Heiman lab:Research
the heiman lab
at Harvard Medical School and Boston Children’s Hospital
The question: During embryo development, how do cells pick the right partners and get the right shapes to assemble into organs?

This problem is taken to extraordinary lengths in the human brain, where 100 billion neurons and glia follow rules to form the right connections with one another, in order to create consciousness and thought. What are these rules, and where are they written?

The system: We are using a tiny worm called C. elegans to answer these questions.

Its cells come together by following remarkably strict rules. Consequently, each individual worm ends up with the same number of cells, in the same places, with the same shapes, and forming the same cell-cell attachments. Because these animals are transparent and easy to manipulate genetically, they provide a powerful system for identifying the rules of cellular development.

We are focused in particular on the development of sensory neurons and glia: first, because these cell types are inherently interesting, and second — from a practical standpoint — because their shapes are easily visualized and relate to their function in an obvious way; these cells are not essential; and genetic tools are available that allow us to manipulate them in a highly targeted way, often altering just a single neuron or glial cell.

Our approach: We are trying to understand how cells pick the right partners — "selective cell adhesion" — and how cells get the right shapes — specifically, how cells sense and respond to mechanical force.

Selective cell adhesion How does a cell recognize which partners to attach to? We are studying this in the context of (1) neuron-glia attachments and (2) dendrite fasciculation.

1. Neuron-glia attachments. First, we are trying to understand what makes one glial cell different from another. We have identified mutants in which animals are missing some glial types, and have too many of other glial types. These mutants will help us understand how glial diversity is generated — the first step in understanding how a neuron recognizes which glial cell to partner with.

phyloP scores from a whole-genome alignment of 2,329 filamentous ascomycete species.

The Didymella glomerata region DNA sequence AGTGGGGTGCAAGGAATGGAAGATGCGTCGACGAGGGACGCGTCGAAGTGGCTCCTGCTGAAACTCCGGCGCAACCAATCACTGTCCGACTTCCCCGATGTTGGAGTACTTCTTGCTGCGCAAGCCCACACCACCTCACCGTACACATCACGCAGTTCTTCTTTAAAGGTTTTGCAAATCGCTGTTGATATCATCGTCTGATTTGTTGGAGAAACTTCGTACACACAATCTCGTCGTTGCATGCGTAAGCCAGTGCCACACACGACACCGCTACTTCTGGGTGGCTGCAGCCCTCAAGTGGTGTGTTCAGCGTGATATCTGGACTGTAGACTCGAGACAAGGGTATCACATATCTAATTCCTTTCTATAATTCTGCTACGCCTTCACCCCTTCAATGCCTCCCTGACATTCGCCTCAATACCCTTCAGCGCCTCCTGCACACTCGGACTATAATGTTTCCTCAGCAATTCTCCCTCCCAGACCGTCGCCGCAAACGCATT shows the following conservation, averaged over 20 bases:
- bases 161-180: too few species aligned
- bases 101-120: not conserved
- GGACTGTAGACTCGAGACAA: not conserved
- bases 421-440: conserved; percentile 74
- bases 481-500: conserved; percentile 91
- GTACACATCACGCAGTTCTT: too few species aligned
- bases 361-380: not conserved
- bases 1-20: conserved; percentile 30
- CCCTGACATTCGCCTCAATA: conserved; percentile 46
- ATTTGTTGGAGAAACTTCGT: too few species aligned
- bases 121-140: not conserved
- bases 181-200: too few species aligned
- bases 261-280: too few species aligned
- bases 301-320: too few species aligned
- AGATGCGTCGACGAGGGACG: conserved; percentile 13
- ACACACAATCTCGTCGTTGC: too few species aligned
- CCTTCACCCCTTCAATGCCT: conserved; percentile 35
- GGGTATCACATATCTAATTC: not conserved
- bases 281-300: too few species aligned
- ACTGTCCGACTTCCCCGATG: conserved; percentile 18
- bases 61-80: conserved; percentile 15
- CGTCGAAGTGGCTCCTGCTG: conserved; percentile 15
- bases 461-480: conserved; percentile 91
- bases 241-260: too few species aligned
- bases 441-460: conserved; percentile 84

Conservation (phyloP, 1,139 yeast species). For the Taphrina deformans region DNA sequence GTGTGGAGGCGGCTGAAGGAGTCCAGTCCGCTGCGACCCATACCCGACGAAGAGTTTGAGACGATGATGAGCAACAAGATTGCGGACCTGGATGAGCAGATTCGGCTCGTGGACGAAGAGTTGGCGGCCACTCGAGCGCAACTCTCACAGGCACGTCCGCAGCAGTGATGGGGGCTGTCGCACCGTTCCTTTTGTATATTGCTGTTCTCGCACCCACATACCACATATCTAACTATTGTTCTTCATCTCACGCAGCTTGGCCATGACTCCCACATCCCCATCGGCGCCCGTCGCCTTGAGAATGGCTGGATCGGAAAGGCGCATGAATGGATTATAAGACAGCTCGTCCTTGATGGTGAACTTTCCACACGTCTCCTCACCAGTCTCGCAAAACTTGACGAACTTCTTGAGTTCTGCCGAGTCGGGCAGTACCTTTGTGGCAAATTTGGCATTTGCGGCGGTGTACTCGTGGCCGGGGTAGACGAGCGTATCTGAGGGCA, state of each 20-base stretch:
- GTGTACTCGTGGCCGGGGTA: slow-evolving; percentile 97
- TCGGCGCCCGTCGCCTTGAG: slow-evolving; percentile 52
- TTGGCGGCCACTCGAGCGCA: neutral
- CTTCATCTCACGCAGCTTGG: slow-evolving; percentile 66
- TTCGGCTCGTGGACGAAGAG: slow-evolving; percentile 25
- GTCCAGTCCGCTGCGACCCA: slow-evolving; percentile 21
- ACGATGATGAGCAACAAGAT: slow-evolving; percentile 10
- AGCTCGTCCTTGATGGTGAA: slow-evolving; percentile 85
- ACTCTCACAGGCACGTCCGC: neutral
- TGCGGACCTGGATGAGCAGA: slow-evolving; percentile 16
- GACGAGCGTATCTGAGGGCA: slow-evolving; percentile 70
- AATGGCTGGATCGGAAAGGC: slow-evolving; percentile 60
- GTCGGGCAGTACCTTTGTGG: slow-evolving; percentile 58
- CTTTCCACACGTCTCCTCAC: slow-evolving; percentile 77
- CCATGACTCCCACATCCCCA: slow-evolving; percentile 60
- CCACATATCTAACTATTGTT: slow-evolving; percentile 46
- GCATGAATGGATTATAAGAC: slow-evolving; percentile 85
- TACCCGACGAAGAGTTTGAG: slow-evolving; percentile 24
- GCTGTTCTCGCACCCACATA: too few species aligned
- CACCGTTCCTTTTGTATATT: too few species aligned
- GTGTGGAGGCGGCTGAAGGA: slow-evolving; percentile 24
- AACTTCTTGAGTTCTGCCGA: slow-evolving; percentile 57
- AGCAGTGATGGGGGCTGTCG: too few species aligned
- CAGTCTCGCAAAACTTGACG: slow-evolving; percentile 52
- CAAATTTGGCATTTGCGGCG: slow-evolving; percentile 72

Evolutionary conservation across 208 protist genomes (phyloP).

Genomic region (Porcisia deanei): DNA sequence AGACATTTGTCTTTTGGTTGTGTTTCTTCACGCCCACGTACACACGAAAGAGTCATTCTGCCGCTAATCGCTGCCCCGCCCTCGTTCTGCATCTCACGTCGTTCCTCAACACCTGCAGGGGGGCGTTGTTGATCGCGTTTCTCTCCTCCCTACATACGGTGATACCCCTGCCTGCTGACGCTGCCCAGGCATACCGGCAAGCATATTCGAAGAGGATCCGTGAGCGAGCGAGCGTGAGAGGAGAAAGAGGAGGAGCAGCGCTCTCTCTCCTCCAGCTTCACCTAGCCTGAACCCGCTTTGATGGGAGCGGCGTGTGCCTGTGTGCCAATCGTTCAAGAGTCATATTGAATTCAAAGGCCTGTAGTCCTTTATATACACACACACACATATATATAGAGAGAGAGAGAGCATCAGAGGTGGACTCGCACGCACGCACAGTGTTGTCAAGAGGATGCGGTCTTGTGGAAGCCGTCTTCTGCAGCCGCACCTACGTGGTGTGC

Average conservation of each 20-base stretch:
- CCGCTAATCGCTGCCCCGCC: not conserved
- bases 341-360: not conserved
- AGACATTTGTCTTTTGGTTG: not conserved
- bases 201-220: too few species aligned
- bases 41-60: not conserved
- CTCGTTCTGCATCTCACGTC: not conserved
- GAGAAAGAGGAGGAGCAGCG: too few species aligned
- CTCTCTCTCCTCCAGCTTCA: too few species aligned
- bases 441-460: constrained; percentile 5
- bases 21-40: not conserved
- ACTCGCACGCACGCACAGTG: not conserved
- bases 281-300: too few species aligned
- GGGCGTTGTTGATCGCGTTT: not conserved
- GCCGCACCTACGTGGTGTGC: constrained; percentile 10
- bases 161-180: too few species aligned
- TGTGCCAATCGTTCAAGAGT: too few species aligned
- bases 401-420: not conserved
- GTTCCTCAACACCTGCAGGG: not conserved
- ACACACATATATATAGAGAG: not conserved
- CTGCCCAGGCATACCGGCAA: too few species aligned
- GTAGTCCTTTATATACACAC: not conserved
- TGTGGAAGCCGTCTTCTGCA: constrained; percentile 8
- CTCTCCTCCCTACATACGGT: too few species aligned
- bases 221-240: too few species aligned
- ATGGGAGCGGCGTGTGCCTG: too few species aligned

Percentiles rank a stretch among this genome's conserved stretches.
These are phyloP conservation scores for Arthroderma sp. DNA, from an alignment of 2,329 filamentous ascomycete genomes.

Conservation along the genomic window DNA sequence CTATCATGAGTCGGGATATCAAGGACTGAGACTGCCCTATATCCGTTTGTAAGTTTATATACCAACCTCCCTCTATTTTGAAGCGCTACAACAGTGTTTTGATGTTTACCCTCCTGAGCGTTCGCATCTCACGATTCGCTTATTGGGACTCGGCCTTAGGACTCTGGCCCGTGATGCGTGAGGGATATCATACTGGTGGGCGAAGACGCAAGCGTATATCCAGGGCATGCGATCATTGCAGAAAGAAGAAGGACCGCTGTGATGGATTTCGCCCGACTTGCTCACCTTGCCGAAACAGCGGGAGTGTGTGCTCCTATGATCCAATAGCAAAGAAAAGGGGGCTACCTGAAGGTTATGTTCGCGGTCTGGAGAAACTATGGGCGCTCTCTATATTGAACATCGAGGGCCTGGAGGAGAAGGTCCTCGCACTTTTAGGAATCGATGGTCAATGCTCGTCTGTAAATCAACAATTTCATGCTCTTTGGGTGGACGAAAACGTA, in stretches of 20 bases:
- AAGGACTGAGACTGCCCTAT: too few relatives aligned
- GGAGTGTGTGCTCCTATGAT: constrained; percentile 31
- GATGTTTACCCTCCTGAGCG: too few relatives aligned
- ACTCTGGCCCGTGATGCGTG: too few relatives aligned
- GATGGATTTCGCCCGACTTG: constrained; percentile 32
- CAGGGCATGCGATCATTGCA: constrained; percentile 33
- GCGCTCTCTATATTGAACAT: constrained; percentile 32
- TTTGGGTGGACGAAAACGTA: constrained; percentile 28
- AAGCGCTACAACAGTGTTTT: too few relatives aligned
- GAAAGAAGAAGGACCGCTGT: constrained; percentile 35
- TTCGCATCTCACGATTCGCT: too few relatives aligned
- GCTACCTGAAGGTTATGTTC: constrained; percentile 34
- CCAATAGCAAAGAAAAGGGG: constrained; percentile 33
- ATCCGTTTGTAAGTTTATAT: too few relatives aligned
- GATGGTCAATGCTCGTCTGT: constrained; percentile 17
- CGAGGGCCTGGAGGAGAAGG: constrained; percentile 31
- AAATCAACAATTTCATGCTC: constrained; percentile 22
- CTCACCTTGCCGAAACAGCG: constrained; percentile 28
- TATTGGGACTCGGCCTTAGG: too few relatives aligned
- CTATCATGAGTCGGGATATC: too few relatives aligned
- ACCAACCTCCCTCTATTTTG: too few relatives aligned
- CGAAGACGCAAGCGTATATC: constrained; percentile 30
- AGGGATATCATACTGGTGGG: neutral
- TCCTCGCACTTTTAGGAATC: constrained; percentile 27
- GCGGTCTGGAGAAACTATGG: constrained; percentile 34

2. Selective fasciculation. Throughout our nervous system, axons and dendrites are organized into bundles called fascicles. C. elegans sensory dendrites always fasciculate with the same partners and, amazingly, occupy a stereotyped position within the bundle, as if each dendrite adheres with specific neighboring dendrites. We are identifying the molecules responsible for this remarkable degree of order.

Mechanical forces and morphogenesis Cell shape is ultimately the product of mechanical force pulling and pushing on the cell membrane. We are studying how cells sense and respond to force in the context of epithelial and non-epithelial interactions.

1. ZP domain proteins and epithelial integrity ZP domain proteins are nearly universal components of epithelia, but no shared function for them has been found. We identified a ZP domain protein that keeps dendrite endings anchored in place while neuronal cell bodies migrate away, causing the dendrites to elongate by stretch. This is leading to a surprising parallel between neuron-glia interactions and epithelial mechanics.

2. Stretching cells by embryo elongation We have also identified a separate class of dendrite that grows by stretch, but does not require ZP domain proteins. Instead, these dendrites attach to neighboring glia and allow the overall forces of embryo elongation to stretch them to their mature length. We are studying how this neuron-glia attachment allows the dendrites to stretch.